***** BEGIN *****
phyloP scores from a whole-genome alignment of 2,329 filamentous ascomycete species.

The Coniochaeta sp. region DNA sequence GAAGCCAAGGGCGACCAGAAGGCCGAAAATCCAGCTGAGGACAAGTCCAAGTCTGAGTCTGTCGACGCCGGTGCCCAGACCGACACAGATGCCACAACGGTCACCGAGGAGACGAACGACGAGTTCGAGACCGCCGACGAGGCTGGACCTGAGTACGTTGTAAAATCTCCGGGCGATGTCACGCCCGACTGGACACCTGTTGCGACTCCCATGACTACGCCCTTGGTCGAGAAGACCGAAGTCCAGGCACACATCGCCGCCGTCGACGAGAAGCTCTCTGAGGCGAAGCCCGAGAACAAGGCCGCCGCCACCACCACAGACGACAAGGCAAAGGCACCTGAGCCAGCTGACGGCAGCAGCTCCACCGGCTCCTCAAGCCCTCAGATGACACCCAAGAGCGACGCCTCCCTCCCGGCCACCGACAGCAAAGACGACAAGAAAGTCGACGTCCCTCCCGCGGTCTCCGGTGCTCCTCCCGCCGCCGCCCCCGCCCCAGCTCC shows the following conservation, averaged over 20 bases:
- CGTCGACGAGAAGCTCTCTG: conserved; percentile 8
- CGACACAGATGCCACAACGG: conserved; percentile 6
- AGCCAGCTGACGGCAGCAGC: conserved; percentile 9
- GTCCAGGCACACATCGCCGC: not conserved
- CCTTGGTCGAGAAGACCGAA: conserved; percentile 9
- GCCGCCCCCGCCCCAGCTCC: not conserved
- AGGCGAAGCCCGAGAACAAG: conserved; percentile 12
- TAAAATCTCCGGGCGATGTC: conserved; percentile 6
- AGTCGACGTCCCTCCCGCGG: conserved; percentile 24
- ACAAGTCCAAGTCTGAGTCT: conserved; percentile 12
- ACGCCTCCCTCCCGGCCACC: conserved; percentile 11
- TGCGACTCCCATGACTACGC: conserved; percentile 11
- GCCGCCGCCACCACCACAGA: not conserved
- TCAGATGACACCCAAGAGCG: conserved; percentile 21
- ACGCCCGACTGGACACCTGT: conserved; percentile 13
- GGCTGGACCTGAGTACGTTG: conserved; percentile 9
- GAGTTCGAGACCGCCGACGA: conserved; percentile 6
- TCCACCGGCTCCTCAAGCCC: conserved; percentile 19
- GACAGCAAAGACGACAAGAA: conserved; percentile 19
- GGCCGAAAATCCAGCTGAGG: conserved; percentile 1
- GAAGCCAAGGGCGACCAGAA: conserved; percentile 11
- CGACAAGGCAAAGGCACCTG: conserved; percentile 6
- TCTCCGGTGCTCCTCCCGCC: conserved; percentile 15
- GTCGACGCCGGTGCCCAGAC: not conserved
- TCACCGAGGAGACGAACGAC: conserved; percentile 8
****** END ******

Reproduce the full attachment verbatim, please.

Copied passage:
phyloP scores from a whole-genome alignment of 2,329 filamentous ascomycete species.

The Coniochaeta sp. region DNA sequence GAAGCCAAGGGCGACCAGAAGGCCGAAAATCCAGCTGAGGACAAGTCCAAGTCTGAGTCTGTCGACGCCGGTGCCCAGACCGACACAGATGCCACAACGGTCACCGAGGAGACGAACGACGAGTTCGAGACCGCCGACGAGGCTGGACCTGAGTACGTTGTAAAATCTCCGGGCGATGTCACGCCCGACTGGACACCTGTTGCGACTCCCATGACTACGCCCTTGGTCGAGAAGACCGAAGTCCAGGCACACATCGCCGCCGTCGACGAGAAGCTCTCTGAGGCGAAGCCCGAGAACAAGGCCGCCGCCACCACCACAGACGACAAGGCAAAGGCACCTGAGCCAGCTGACGGCAGCAGCTCCACCGGCTCCTCAAGCCCTCAGATGACACCCAAGAGCGACGCCTCCCTCCCGGCCACCGACAGCAAAGACGACAAGAAAGTCGACGTCCCTCCCGCGGTCTCCGGTGCTCCTCCCGCCGCCGCCCCCGCCCCAGCTCC shows the following conservation, averaged over 20 bases:
- CGTCGACGAGAAGCTCTCTG: conserved; percentile 8
- CGACACAGATGCCACAACGG: conserved; percentile 6
- AGCCAGCTGACGGCAGCAGC: conserved; percentile 9
- GTCCAGGCACACATCGCCGC: not conserved
- CCTTGGTCGAGAAGACCGAA: conserved; percentile 9
- GCCGCCCCCGCCCCAGCTCC: not conserved
- AGGCGAAGCCCGAGAACAAG: conserved; percentile 12
- TAAAATCTCCGGGCGATGTC: conserved; percentile 6
- AGTCGACGTCCCTCCCGCGG: conserved; percentile 24
- ACAAGTCCAAGTCTGAGTCT: conserved; percentile 12
- ACGCCTCCCTCCCGGCCACC: conserved; percentile 11
- TGCGACTCCCATGACTACGC: conserved; percentile 11
- GCCGCCGCCACCACCACAGA: not conserved
- TCAGATGACACCCAAGAGCG: conserved; percentile 21
- ACGCCCGACTGGACACCTGT: conserved; percentile 13
- GGCTGGACCTGAGTACGTTG: conserved; percentile 9
- GAGTTCGAGACCGCCGACGA: conserved; percentile 6
- TCCACCGGCTCCTCAAGCCC: conserved; percentile 19
- GACAGCAAAGACGACAAGAA: conserved; percentile 19
- GGCCGAAAATCCAGCTGAGG: conserved; percentile 1
- GAAGCCAAGGGCGACCAGAA: conserved; percentile 11
- CGACAAGGCAAAGGCACCTG: conserved; percentile 6
- TCTCCGGTGCTCCTCCCGCC: conserved; percentile 15
- GTCGACGCCGGTGCCCAGAC: not conserved
- TCACCGAGGAGACGAACGAC: conserved; percentile 8